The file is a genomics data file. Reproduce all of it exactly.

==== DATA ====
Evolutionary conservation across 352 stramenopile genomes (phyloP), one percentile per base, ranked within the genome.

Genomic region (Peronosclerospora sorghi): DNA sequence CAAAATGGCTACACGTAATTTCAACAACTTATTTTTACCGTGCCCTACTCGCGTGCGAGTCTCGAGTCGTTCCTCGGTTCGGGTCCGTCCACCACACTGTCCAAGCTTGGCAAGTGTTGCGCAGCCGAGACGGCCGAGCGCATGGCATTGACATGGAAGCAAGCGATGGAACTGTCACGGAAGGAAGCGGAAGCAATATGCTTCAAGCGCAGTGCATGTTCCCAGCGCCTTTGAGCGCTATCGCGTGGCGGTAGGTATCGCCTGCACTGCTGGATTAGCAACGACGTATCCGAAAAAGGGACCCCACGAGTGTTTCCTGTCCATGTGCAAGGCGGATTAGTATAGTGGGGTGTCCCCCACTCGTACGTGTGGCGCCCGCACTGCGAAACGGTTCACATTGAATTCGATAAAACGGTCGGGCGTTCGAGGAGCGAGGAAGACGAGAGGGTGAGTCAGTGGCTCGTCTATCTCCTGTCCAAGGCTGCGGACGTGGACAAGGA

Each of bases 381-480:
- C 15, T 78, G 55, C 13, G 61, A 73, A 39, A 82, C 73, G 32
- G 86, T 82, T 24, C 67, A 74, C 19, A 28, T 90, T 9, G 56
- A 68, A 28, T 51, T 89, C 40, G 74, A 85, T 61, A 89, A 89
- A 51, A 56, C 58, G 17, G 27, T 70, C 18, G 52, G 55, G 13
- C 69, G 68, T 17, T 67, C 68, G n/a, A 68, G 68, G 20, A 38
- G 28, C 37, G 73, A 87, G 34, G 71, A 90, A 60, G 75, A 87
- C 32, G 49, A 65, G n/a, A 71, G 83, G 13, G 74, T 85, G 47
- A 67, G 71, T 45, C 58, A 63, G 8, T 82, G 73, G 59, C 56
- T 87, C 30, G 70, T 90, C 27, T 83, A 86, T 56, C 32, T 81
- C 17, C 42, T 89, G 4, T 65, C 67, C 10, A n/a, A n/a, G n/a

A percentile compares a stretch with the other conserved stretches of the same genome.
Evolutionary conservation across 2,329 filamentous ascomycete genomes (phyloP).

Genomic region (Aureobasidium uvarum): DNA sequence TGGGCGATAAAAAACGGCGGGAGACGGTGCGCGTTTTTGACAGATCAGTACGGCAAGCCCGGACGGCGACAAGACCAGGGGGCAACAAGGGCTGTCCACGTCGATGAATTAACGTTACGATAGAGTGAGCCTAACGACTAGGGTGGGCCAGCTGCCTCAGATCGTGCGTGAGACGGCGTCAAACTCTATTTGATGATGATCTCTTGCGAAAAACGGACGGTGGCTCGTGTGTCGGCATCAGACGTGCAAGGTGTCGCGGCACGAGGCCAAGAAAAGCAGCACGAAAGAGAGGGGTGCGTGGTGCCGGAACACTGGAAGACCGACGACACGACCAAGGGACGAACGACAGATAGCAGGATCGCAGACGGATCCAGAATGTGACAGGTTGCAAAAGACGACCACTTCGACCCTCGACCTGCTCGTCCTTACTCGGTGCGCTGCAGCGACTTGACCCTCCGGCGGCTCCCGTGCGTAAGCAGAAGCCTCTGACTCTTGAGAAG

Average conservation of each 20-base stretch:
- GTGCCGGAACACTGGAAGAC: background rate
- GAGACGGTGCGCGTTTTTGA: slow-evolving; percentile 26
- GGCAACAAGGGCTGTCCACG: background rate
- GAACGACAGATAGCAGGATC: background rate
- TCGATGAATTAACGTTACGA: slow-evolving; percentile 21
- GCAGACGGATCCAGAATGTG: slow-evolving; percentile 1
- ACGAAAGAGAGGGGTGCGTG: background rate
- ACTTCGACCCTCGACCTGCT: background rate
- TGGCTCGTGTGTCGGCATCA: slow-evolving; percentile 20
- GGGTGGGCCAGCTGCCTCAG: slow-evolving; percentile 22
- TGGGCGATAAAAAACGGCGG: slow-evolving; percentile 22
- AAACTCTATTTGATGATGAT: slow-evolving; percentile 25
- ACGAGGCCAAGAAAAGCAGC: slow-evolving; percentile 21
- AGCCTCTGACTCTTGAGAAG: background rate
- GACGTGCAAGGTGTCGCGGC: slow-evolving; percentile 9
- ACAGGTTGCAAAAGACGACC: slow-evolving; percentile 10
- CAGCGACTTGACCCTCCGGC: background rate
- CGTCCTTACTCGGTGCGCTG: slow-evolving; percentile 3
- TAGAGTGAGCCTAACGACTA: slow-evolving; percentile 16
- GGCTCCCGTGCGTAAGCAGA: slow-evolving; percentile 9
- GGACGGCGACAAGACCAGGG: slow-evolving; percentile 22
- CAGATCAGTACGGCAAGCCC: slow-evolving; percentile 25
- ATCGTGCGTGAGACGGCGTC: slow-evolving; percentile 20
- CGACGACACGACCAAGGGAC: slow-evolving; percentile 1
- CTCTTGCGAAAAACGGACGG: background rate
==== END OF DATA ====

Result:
Evolutionary conservation across 352 stramenopile genomes (phyloP), one percentile per base, ranked within the genome.

Genomic region (Peronosclerospora sorghi): DNA sequence CAAAATGGCTACACGTAATTTCAACAACTTATTTTTACCGTGCCCTACTCGCGTGCGAGTCTCGAGTCGTTCCTCGGTTCGGGTCCGTCCACCACACTGTCCAAGCTTGGCAAGTGTTGCGCAGCCGAGACGGCCGAGCGCATGGCATTGACATGGAAGCAAGCGATGGAACTGTCACGGAAGGAAGCGGAAGCAATATGCTTCAAGCGCAGTGCATGTTCCCAGCGCCTTTGAGCGCTATCGCGTGGCGGTAGGTATCGCCTGCACTGCTGGATTAGCAACGACGTATCCGAAAAAGGGACCCCACGAGTGTTTCCTGTCCATGTGCAAGGCGGATTAGTATAGTGGGGTGTCCCCCACTCGTACGTGTGGCGCCCGCACTGCGAAACGGTTCACATTGAATTCGATAAAACGGTCGGGCGTTCGAGGAGCGAGGAAGACGAGAGGGTGAGTCAGTGGCTCGTCTATCTCCTGTCCAAGGCTGCGGACGTGGACAAGGA

Each of bases 381-480:
- C 15, T 78, G 55, C 13, G 61, A 73, A 39, A 82, C 73, G 32
- G 86, T 82, T 24, C 67, A 74, C 19, A 28, T 90, T 9, G 56
- A 68, A 28, T 51, T 89, C 40, G 74, A 85, T 61, A 89, A 89
- A 51, A 56, C 58, G 17, G 27, T 70, C 18, G 52, G 55, G 13
- C 69, G 68, T 17, T 67, C 68, G n/a, A 68, G 68, G 20, A 38
- G 28, C 37, G 73, A 87, G 34, G 71, A 90, A 60, G 75, A 87
- C 32, G 49, A 65, G n/a, A 71, G 83, G 13, G 74, T 85, G 47
- A 67, G 71, T 45, C 58, A 63, G 8, T 82, G 73, G 59, C 56
- T 87, C 30, G 70, T 90, C 27, T 83, A 86, T 56, C 32, T 81
- C 17, C 42, T 89, G 4, T 65, C 67, C 10, A n/a, A n/a, G n/a

A percentile compares a stretch with the other conserved stretches of the same genome.
Evolutionary conservation across 2,329 filamentous ascomycete genomes (phyloP).

Genomic region (Aureobasidium uvarum): DNA sequence TGGGCGATAAAAAACGGCGGGAGACGGTGCGCGTTTTTGACAGATCAGTACGGCAAGCCCGGACGGCGACAAGACCAGGGGGCAACAAGGGCTGTCCACGTCGATGAATTAACGTTACGATAGAGTGAGCCTAACGACTAGGGTGGGCCAGCTGCCTCAGATCGTGCGTGAGACGGCGTCAAACTCTATTTGATGATGATCTCTTGCGAAAAACGGACGGTGGCTCGTGTGTCGGCATCAGACGTGCAAGGTGTCGCGGCACGAGGCCAAGAAAAGCAGCACGAAAGAGAGGGGTGCGTGGTGCCGGAACACTGGAAGACCGACGACACGACCAAGGGACGAACGACAGATAGCAGGATCGCAGACGGATCCAGAATGTGACAGGTTGCAAAAGACGACCACTTCGACCCTCGACCTGCTCGTCCTTACTCGGTGCGCTGCAGCGACTTGACCCTCCGGCGGCTCCCGTGCGTAAGCAGAAGCCTCTGACTCTTGAGAAG

Average conservation of each 20-base stretch:
- GTGCCGGAACACTGGAAGAC: background rate
- GAGACGGTGCGCGTTTTTGA: slow-evolving; percentile 26
- GGCAACAAGGGCTGTCCACG: background rate
- GAACGACAGATAGCAGGATC: background rate
- TCGATGAATTAACGTTACGA: slow-evolving; percentile 21
- GCAGACGGATCCAGAATGTG: slow-evolving; percentile 1
- ACGAAAGAGAGGGGTGCGTG: background rate
- ACTTCGACCCTCGACCTGCT: background rate
- TGGCTCGTGTGTCGGCATCA: slow-evolving; percentile 20
- GGGTGGGCCAGCTGCCTCAG: slow-evolving; percentile 22
- TGGGCGATAAAAAACGGCGG: slow-evolving; percentile 22
- AAACTCTATTTGATGATGAT: slow-evolving; percentile 25
- ACGAGGCCAAGAAAAGCAGC: slow-evolving; percentile 21
- AGCCTCTGACTCTTGAGAAG: background rate
- GACGTGCAAGGTGTCGCGGC: slow-evolving; percentile 9
- ACAGGTTGCAAAAGACGACC: slow-evolving; percentile 10
- CAGCGACTTGACCCTCCGGC: background rate
- CGTCCTTACTCGGTGCGCTG: slow-evolving; percentile 3
- TAGAGTGAGCCTAACGACTA: slow-evolving; percentile 16
- GGCTCCCGTGCGTAAGCAGA: slow-evolving; percentile 9
- GGACGGCGACAAGACCAGGG: slow-evolving; percentile 22
- CAGATCAGTACGGCAAGCCC: slow-evolving; percentile 25
- ATCGTGCGTGAGACGGCGTC: slow-evolving; percentile 20
- CGACGACACGACCAAGGGAC: slow-evolving; percentile 1
- CTCTTGCGAAAAACGGACGG: background rate